âˆ OBD +Â âˆ ODB +Â âˆ BOD =Â 180Â°

25Â°Â +Â 25Â°Â +Â âˆ BOD =Â 180Â°

âˆ BOD =Â 130Â°

âˆ BAD =Â 1/2Â âˆ BOD

(Angle subtended by a chord on the centre is double the angle subtended on the circle)

âˆ BCD +Â âˆ BAD =Â 180Â°

âˆ BCD +Â 65Â°Â =Â 180Â°

âˆ BCD = 180Â° – 65Â° = 115Â°

Therefore, âˆ BCD = 115Â°.

1. In a circle of radius 5 cm, AB and AC are the two chords such that AB = AC = 6 cm. Find the length of the chord BC.
1. 9.6 cm
2. 10.8 cm
3. 4.8 cm
4. None of these

Solution:

Consider the triangles OAB and OAC are congruent as

AB=AC

OAÂ is common

OB = OC = 5cm.

So, âˆ OAB = âˆ OAC

Draw OD perpendicular to AB

Hence, AD = AB/2 = 6/2 = 3 cm, as the perpendicular to the chord from the centre bisects the chord.

OD2 =Â 52Â â€“Â 32

OD = 4 cm

So, the area of OAB = 1/2 AB x OD = 1/2 6 x 4 = 12 sq. cm.Â Â Â Â Â Â Â  â€¦.. (i)

Now, AO extended should meet the chord at E, and it is middle of the BC as ABC is isosceles with AB = AC.

Triangles AEB and AEC are congruent, as

AB = AC

AE common,

âˆ OAB = âˆ OAC.

Therefore, triangles being congruent, âˆ AEB = âˆ AEC = 90Â°

Therefore, BE is the altitude of the triangle OAB with AO as a base.

Also, this implies BE = EC or BC = 2BE

Therefore, the area of the â–³ OAB =Â Â½Ã—AOÃ—BE =Â Â½ Ã— 5Ã—BE = 12 sq. cm as arrived in eq (i).

BE = 12Â Ã—Â 2/5 = 4.8cm

Therefore, BC = 2BE = 2Ã—4.8 cm = 9.6 cm.

In a circle of radius 17 cm, two parallel chords are drawn on opposite sides of a diameter. The distance between the chords is 23 cm. If the length of one chord is 16 cm, then the length of the other is

1. None of these
2. 15 cm
3. 30 cm
4. 23 cm

Solution:

Given that

OB = OD =17

AB = 16 â‡’ AE = BE = 8 cm, as perpendicular to the chord from the centre bisects the chords

EF = 23 cm

ConsiderÂ  â–³OEB

OE2Â =Â Â OB2Â –Â EB2

OE2Â =Â Â 172Â –Â Â 82

OE = 15 CM

OF = EF – OE

OF = 23 – 15

OF = 8 cm

FD2Â =Â OD2Â –Â OF2

FD2Â =Â 172Â –Â Â 82

FD = 15

Therefore, CD = 2FD = 30 cm

1. The distance between the centres of equal circles, each of radius 3 cm, is 10 cm. The length of a transverse tangent AB is

1. 10 cm
2. 8 cm
3. 6 cm
4. 4 cm

Solution: âˆ OAC = âˆ CBP =Â 90Â°

âˆ OCA = âˆ PCB (Vertically opposite angle)

Triangle OAC is similar to PBC

OA/PBÂ =Â OC/PC

3/3Â =Â OC/PC

OC = PC

But, PO = 10 cm

Therefore, OC = PC = 5cm

AC2Â =Â OC2Â â€“Â Â OA2

AC2Â =Â 52Â â€“Â Â 32

AC = 4 cm

Similarly, BC = 4 cm

Therefore, AB = 8 cm

### Theorems

1. A point P is 10 cm from the centre of a circle. The length of the tangent drawn from P to the circle is 8 cm. The radius of the circle is equal to
1. 4 cm
2. 5 cm
3. None of these
4. 6 cm

Solution:

Given that OP = 10 cm, PQ = 8 cm

A tangent to a circle is perpendicular to the line joining the centre of the circle to the tangent at the point of contact with the circle.

Angle OQP =Â 902

Applying the Pythagoras theorem to triangle OPQ,

OQ2Â +Â QP2Â =Â OP2

OQ2Â +Â 82Â =Â 102

OQ2Â = 100-64

=36

OQ = 6 cm.

Hence, the radius of the circle is 6 cm.

1. In the figure, O is the centre of the circle, CA is tangent at A, and CB is tangent at B drawn to the circle. If âˆ ACB = 75Â°, then âˆ AOB =

1. 75Â°
2. 85Â°
3. 95Â°
4. 105Â°

Solution: âˆ OAC =Â âˆ OBC =Â 90Â°â€‹

âˆ OAC +Â âˆ OBC +Â âˆ ACB +Â âˆ AOB =Â 360Â°â€‹Â  ….. (sum of angles of a quadrilateral)

90Â°â€‹â€‹ +Â 90Â°â€‹â€‹ +Â 75Â°â€‹â€‹ +Â âˆ AOB = 360Â°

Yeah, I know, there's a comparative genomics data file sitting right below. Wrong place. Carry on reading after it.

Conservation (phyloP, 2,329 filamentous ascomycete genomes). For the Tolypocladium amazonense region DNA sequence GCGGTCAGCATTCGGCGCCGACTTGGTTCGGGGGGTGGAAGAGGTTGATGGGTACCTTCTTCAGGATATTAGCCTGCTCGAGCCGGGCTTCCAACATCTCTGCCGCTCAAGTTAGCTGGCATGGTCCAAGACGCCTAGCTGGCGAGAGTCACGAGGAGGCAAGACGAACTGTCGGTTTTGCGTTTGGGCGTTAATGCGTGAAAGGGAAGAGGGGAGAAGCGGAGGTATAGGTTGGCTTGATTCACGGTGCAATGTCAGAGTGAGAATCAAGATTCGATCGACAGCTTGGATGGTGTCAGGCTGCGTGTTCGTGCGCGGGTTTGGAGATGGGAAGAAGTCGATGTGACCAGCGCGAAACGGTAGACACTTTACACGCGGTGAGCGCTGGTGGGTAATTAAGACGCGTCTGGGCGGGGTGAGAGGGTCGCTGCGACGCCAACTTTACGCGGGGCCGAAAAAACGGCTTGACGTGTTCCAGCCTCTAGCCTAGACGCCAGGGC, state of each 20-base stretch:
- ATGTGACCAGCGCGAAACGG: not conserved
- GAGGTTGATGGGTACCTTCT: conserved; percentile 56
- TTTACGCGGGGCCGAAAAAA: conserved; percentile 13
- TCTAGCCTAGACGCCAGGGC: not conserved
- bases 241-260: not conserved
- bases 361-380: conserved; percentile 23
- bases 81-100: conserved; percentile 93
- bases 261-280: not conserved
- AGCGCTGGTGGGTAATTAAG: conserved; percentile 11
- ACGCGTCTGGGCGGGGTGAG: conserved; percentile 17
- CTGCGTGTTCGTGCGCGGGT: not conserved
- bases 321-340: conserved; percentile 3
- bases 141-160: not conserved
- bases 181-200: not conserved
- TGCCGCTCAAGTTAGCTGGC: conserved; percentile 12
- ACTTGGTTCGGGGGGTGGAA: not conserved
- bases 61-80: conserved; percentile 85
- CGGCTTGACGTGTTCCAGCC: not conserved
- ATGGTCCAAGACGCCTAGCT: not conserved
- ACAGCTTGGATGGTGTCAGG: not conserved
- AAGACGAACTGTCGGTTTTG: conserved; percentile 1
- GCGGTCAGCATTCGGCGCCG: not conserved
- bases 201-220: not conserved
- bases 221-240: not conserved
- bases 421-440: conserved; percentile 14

âˆ AOB =Â 105Â°

1. PA and PB are the two tangents drawn to the circle. O is the centre of the circle. A and B are the points of contact of the tangents PA and PB with the circle. If âˆ OPA = 35Â°, then âˆ POB =

1. 55Â°
2. 65Â°
3. 85Â°
4. 75Â°

Solution: âˆ OAP =âˆ OBP =Â 90Â°

âˆ AOP =Â 180Â°-Â 35Â°-Â 90Â°

âˆ AOP =Â 55Â°

OA = OB

AP = PB

OP is a common base

Therefore, â–³OAP â‰… â–³OBP

âˆ AOP =Â âˆ BOP

Therefore, âˆ BOP = 55Â°

1. A tangent PQ at a point P of a circle of radius 5 cm meets a line through the centre O at a point Q, such that OQ =13 cm. Find the length of PQ.
1. âˆš119
2. 8.5 cm
3. 13 cm
4. 12 cm

Solution:

Given that OP = 5 cm, OQ = 13Â cm

To find PQ

Apply the Pythagoras theorem to triangle OPQ,

OP2Â +Â QP2Â =Â OQ2

52Â +Â QP2Â =Â 132

QP2Â = 169Â â€“ 25= 144

QP = âˆš144cm

Thus, QP = 12 cm.

1. The length of the tangent from point A to a circle of radius 3 cm is 4 cm. The distance of A from the centre of the circle is
1. âˆš7
2. 7 cm
3. 5 cm
4. 25 cm

Solution:

Given that AB = 4 cm, OB =3 cm

To find OA,

Apply the Pythagoras theorem to triangle OAB

OB2Â +Â AB2Â =Â OA2

32Â +Â 42Â = OA

OA2Â = 25

OA = 5 cm

Therefore, the distance of A from the centre of the circle is 5 cm.

1. If TP and TQ are two tangents to a circle with centre O, such that âˆ POQ = 110Â°, then âˆ PTQ is equal to:

1. 90Â°
2. 80Â°
3. 70Â°
4. 60Â°

Solution:

We know thatÂ âˆ OQT=âˆ OPT=90Â°.

Also, âˆ OQT+âˆ OPT+âˆ POQ+âˆ PTQ=360Â°.

âˆ PTQ=360Â°â€“90Â°â€“90Â°â€“110Â°

=Â 70Â°

âˆ´ âˆ PTQ = 70Â°

1. In the given figure, PAQ is the tangent, and BC is the diameter of the circle. If âˆ BAQ = 60Â°, find Â âˆ ABC.

1. 25Â°
2. 30Â°
3. 45Â°
4. 60Â°

Solution:

Join OA

As the tangent at any point of a circle is perpendicular to the radius through the point of contact,

âˆ OAQ =Â 90Â°

âˆ OAB =Â âˆ OAQ –Â âˆ BAQ

âˆ OAB =Â 90Â°Â â€“Â 60Â°

âˆ OAB =Â 30Â°

âˆ OAB =Â âˆ OBA

Therefore, âˆ OBA = 30Â°

âˆ ABC =Â 30Â°

These objective questions from Chapter 10 of CBSE Class 10 textbooks are framed based on the concepts involved in circles. This will help the students to understand the concept better and also to score good marks in the Class 10 board examination.

Also, find below some additional questions for the students to practise.

### CBSE Class 10 Maths Chapter 10 Extra Questions

Â 1. What is the number of tangents drawn at a point of the circle?
(a) one
(b) two
(c) none
(d) infinite

2. If the length of a tangent drawn from a point at a distance of 10 cm from the circle is 8 cm., what is the radius of the circle?Â
(a) 4 cm
(b) 5 cm
(c) 6 cm
(d) 7 cm

3. What is the distance between two parallel tangents of a circle of radius 4 cm?
(a) 2 cm
(b) 4 cm
(c) 6 cm
(d) 8 cm